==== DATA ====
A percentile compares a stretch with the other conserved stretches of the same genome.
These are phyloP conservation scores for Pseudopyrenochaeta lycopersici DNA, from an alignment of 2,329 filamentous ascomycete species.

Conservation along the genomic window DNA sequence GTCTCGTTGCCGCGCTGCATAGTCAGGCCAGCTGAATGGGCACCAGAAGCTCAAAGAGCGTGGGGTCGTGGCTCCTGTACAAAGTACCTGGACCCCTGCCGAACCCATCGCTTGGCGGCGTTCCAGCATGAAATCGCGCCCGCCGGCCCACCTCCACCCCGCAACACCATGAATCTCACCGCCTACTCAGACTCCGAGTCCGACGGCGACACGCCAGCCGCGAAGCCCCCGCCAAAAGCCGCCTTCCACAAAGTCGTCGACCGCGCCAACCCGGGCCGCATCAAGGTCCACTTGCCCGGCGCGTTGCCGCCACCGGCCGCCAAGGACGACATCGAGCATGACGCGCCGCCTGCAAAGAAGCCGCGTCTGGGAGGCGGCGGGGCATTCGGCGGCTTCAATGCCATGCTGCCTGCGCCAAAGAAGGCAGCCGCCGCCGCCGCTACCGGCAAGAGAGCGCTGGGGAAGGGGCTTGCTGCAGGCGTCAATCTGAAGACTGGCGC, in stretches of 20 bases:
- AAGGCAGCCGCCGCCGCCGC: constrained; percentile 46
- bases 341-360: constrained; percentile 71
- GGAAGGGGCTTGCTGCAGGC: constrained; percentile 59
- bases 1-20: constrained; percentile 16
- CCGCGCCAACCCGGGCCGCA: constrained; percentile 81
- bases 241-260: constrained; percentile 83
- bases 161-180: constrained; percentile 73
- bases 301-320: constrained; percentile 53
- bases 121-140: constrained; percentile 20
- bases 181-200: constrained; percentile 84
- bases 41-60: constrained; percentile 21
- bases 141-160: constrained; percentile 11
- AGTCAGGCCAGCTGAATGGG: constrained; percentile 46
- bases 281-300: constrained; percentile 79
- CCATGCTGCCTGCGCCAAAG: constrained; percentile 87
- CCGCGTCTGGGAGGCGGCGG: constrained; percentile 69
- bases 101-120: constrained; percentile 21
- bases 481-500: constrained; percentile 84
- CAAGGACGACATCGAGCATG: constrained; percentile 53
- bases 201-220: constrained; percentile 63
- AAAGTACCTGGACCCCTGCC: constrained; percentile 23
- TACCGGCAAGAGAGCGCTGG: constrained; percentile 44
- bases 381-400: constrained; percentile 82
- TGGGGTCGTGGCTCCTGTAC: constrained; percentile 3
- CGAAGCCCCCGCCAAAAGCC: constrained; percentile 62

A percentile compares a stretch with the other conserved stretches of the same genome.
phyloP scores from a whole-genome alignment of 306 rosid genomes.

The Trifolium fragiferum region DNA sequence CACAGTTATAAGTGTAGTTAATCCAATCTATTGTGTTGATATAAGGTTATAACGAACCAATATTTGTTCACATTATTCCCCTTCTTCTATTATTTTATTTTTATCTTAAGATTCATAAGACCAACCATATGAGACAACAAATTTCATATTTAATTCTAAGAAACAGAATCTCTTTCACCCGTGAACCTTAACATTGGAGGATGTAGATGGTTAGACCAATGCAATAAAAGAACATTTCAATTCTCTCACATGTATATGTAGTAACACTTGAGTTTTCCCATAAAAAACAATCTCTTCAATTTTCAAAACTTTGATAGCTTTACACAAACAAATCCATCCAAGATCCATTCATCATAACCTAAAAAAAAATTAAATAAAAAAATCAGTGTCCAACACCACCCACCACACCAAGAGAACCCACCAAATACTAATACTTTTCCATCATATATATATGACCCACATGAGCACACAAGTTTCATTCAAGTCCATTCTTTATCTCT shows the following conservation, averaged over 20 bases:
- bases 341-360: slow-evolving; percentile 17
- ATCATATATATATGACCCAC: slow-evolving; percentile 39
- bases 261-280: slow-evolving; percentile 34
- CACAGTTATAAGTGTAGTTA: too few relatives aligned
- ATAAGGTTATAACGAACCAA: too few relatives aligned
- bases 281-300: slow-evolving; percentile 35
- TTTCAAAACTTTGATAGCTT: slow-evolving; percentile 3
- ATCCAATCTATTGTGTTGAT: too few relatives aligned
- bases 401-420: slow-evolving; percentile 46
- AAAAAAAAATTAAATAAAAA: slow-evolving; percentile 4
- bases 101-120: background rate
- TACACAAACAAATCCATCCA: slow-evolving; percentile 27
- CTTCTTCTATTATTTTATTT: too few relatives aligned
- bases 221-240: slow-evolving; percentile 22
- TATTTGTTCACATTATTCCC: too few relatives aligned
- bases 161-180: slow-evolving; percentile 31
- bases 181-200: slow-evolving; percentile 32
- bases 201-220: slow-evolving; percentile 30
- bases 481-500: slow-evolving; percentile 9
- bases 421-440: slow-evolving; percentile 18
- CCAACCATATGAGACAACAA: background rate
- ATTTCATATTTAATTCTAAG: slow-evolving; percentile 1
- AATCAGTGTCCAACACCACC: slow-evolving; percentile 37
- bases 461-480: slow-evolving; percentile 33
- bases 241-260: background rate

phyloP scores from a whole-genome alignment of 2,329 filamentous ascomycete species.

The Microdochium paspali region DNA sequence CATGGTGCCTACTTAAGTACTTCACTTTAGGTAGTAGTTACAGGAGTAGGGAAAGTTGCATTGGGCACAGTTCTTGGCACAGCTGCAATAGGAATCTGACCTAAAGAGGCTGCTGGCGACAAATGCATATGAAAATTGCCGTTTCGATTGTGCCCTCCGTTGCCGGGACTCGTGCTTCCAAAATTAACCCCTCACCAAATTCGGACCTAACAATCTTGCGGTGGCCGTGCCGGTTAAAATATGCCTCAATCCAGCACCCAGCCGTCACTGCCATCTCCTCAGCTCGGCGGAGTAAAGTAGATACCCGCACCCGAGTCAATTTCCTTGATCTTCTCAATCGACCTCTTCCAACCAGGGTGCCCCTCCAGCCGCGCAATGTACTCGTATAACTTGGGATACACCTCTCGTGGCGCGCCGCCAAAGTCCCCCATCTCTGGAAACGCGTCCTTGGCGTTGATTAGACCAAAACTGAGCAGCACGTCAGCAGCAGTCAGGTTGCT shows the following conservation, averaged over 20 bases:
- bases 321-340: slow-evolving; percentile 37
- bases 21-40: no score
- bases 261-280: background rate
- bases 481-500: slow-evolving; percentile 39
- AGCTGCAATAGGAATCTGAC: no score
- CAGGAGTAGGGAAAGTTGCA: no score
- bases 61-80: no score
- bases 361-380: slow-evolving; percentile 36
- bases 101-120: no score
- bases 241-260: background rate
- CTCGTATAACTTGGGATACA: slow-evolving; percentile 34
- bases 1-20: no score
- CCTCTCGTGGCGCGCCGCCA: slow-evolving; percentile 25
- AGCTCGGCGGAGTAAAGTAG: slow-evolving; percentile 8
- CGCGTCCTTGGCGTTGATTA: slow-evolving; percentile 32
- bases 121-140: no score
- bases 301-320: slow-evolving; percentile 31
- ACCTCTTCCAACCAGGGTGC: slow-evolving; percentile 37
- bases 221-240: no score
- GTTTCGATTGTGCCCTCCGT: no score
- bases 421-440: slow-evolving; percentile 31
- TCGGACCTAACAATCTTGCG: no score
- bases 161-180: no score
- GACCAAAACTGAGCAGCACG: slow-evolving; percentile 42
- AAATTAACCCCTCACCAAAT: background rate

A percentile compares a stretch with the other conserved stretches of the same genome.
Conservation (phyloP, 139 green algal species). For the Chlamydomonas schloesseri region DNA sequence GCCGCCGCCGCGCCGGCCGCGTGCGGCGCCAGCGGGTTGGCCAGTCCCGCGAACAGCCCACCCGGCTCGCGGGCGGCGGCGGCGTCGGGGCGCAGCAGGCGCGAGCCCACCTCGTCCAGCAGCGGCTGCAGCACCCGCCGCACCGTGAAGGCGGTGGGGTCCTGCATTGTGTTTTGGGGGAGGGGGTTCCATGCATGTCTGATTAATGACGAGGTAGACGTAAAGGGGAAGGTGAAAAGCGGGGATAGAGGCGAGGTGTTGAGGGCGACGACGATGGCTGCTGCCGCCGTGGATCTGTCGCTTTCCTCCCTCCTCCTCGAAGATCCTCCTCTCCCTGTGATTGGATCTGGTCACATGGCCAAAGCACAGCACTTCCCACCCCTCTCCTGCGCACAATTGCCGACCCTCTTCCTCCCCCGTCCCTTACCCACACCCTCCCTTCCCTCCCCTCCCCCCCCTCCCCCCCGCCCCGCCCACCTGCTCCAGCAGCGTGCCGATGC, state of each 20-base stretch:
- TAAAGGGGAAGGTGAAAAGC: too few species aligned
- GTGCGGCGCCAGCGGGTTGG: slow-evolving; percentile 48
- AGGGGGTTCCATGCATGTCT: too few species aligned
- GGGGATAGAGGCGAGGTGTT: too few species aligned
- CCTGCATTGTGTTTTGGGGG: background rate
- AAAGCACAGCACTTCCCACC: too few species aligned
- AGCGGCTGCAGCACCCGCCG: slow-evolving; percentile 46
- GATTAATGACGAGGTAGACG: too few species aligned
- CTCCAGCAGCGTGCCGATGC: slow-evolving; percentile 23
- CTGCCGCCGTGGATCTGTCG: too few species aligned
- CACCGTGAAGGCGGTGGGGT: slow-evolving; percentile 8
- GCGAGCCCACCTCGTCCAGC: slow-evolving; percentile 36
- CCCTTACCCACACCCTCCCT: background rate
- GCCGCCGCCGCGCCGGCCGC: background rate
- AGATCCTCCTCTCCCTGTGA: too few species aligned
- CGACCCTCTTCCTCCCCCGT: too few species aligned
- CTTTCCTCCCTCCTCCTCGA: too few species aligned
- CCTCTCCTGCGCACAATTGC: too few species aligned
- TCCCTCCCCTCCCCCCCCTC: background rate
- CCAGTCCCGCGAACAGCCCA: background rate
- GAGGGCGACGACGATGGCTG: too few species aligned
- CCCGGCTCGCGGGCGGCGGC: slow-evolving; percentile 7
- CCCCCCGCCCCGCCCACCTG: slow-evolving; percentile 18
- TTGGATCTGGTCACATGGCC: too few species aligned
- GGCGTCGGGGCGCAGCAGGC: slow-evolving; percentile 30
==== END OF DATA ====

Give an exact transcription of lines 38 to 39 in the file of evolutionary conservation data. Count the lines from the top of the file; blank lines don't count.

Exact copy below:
- TTTCAAAACTTTGATAGCTT: slow-evolving; percentile 3
- ATCCAATCTATTGTGTTGAT: too few relatives aligned